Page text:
Longi reports US decision dismissing Hanwha patent claims


With pv magazine having this week confirmed a shipment of PV panels made by Longi Solar was seized in Rotterdam last month, the Chinese solar giant this morning said Hanwha technology patent claims had been dismissed in a separate case in the U.S.

Longi reported the Patent Trial and Appeal Board (PTAB) of the U.S. Patent and Trademark Office (USPTO) had, on June 28, “issued a final written decision on an inter partes review (IPR) proceeding, declaring all of the patent claims in Hanwha Q-Cells’ U.S. Patent 8,933,525B2 to be invalid.”


The date of that final ruling is thought to be 12 days after an unspecified volume of Longi solar panels was seized at the Port of Rotterdam with the consent of the Dutch courts. A source close to the incident told pv magazine Hanwha had requested seizure of the shipment as the products were at risk of being distributed in markets where its patented solar cell passivation technology is in force. The source said Longi had subsequently written to customers in such markets warning delivery of its products could be delayed because of the action taken by Hanwha.

The customers contacted by the Chinese company were said to include businesses in Germany, where the Dusseldorf Regional Court in June last year decided Longi and Chinese-owned co-defendents JinkoSolar and REC Solar, had infringed Hanwha's patent. Hanwha had filed the claims in March 2019 and an appeal announced by Longi, and which was due to have taken place in April, is now expected to be held some time in “late summer,” according to a source close to that case.

US decision

Hanwha's success in Germany, however, has not been reflected in a similar case lodged against the same three manufacturers in the U.S. courts.

Longi this morning said, of U.S. patent 8,933,525B2: “The patent attempts to cover a specific type of PERC solar cell with a three-layer passivation structure, including a chemical passivation layer, a field-effect passivation layer, and a silicon nitride cover layer. The field-effect passivation layer contains aluminum oxide. Although this patent has been filed, and was granted, in many countries previously, it was considered to be obvious and not novel based on the analysis of Longi’s IP [intellectual property] team, which filed an invalidity procedure, with evidence, in a number of countries. The USPTO agreed with Longi that all of the claims in Hanwha Q-Cells’ patent do not fulfill several legal requirements and are unpatentable.”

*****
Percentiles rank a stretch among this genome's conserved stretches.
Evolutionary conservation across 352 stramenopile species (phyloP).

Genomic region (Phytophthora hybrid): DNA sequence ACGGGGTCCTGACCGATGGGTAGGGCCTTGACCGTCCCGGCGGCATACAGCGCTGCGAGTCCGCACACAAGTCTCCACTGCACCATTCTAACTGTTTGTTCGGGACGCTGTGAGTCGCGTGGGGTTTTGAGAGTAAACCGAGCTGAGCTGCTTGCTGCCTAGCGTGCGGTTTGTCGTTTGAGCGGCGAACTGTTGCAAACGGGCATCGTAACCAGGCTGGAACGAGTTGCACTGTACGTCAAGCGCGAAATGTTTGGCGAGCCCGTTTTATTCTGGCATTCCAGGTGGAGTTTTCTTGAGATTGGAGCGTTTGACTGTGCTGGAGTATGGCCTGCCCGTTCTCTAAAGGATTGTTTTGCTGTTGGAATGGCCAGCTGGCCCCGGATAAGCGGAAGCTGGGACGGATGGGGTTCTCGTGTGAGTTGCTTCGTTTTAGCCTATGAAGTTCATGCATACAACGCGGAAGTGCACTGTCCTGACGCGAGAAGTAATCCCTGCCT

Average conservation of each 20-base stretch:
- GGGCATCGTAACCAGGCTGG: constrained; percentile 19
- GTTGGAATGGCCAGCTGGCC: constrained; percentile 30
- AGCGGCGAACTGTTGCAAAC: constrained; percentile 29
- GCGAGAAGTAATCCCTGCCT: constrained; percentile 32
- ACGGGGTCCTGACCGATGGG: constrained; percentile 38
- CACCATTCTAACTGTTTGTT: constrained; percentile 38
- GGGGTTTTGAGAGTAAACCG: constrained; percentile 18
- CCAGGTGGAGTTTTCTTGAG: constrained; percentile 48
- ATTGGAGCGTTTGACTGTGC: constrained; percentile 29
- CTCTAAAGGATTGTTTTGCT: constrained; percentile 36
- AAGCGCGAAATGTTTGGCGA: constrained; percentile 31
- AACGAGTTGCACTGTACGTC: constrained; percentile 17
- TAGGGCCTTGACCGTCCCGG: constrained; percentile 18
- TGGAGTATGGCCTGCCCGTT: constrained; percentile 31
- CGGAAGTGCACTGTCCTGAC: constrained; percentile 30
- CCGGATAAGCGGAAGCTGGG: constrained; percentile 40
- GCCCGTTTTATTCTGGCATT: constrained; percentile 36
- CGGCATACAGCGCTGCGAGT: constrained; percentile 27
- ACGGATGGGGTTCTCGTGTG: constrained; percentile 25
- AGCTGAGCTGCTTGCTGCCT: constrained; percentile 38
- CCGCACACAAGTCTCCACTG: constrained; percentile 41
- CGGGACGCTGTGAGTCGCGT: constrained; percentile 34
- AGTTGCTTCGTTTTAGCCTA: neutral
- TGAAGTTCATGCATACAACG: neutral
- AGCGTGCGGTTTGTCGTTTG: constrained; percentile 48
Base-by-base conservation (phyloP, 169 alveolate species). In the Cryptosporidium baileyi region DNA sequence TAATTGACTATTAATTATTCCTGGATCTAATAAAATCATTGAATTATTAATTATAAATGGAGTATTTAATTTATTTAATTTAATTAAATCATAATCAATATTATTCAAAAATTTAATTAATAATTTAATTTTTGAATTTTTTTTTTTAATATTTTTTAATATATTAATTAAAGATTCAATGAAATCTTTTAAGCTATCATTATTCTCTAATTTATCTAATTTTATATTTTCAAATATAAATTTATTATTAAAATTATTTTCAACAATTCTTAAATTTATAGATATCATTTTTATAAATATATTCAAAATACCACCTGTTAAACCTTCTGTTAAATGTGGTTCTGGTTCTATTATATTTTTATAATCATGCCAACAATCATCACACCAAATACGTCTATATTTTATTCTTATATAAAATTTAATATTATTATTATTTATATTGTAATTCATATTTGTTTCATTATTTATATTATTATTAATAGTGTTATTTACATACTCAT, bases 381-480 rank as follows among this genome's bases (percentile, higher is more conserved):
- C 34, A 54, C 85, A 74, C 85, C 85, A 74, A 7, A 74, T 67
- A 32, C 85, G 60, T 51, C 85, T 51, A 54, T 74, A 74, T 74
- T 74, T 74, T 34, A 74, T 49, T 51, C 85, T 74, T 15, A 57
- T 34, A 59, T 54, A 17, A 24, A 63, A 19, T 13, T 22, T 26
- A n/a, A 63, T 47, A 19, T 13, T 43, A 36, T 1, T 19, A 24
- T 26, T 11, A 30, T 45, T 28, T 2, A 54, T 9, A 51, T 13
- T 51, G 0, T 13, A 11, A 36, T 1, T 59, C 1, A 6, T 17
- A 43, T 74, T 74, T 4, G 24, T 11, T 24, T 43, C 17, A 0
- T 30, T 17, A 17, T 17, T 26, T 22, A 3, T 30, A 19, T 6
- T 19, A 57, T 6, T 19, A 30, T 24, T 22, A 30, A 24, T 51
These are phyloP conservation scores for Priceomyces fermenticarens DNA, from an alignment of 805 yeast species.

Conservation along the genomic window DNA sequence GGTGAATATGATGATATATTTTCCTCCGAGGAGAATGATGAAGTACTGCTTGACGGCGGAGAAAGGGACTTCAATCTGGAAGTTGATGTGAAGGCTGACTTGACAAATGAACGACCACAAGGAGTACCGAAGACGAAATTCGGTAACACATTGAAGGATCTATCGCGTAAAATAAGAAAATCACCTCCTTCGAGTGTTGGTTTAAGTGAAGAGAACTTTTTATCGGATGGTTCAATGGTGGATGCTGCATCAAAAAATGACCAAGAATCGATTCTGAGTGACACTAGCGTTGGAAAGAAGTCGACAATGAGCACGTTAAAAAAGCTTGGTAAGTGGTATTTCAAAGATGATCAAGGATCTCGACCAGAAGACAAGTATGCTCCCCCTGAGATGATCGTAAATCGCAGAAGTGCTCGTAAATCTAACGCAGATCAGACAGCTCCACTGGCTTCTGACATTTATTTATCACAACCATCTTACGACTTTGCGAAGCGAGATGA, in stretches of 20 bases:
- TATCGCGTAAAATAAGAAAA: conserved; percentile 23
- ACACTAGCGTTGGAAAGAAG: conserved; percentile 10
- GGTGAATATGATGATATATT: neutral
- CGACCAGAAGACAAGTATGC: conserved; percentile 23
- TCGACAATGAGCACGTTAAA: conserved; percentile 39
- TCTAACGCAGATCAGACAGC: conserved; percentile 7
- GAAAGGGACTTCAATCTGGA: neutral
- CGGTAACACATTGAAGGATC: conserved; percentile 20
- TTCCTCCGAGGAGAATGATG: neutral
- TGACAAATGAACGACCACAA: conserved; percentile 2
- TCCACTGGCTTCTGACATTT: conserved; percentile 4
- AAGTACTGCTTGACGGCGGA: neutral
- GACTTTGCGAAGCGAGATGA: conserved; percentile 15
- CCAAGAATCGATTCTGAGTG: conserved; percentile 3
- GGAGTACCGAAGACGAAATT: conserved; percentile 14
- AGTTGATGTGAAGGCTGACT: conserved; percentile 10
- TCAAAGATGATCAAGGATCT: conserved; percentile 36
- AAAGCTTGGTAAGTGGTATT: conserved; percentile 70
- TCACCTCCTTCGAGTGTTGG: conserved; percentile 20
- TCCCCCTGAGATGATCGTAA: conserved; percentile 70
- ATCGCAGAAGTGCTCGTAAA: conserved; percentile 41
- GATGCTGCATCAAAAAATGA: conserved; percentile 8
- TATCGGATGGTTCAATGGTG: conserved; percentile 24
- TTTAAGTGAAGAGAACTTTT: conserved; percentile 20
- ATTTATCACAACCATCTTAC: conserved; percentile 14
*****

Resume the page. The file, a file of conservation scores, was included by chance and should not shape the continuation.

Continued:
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The Chinese manufacturer's statement continued: “This decision is welcome news for Longi and also for the industry. It follows Longi’s earlier success in invalidating another Hanwha Q-Cells solar cell patent, US 9,893,215B2, in another IPR proceeding. That was initiated after Hanwha Q-Cells filed a suit against Longi at the U.S. International Trade Commission (USITC) in 2019.

“Longi respects legitimate intellectual property rights and understands that valid patents play an important role in technological progress. At the same time, invalid patents, and attempts to enforce such patents, negatively affect both the industry and the enterprizes involved. Accordingly, Longi will continue to resist baseless assertions of patent infringement and will continue to invest in the fight against invalid patents.”

Different tech

A spokesperson for Hanwha said there was a difference between the U.S. patent referred to by the written decision and that in process in Europe, and stated: “Q Cells respects the decision rendered by the U.S. Patent Trial and Appeal Board (PTAB) on June 28, 2021, in the inter partes review (IPR) proceedings filed by Longi relating to passivation technology. However, it is regrettable that the board has not taken our claim into proper consideration, considering that this technology already proved its validity by winning the patent invalidation trial in China’s Reexamination and Invalidation Department of the Patent Office (CNIPA).

“The technology in the IPR proceedings is clearly different from the technology currently in the process of patent infringement litigation in Germany, Australia and France, and thus the decision by the U.S. PTAB will not affect the results of litigations in those countries. Q Cells has and will continue to focus on our current litigations to protect our intellectual property rights and contribute to establishing a healthy innovation landscape in the solar industry.”

This copy was amended on 20/07/21 to remove the previously reported statement the technology which permitted Hanwha to secure permission to seize the Longi panels in Rotterdam was the same as, or similar to, the technology patent invalidated in the U.S. The copy was also amended to reflect the fact the U.S. patent decision came 12 days after the Longi panel shipment was seized, not a week later, as previously stated.

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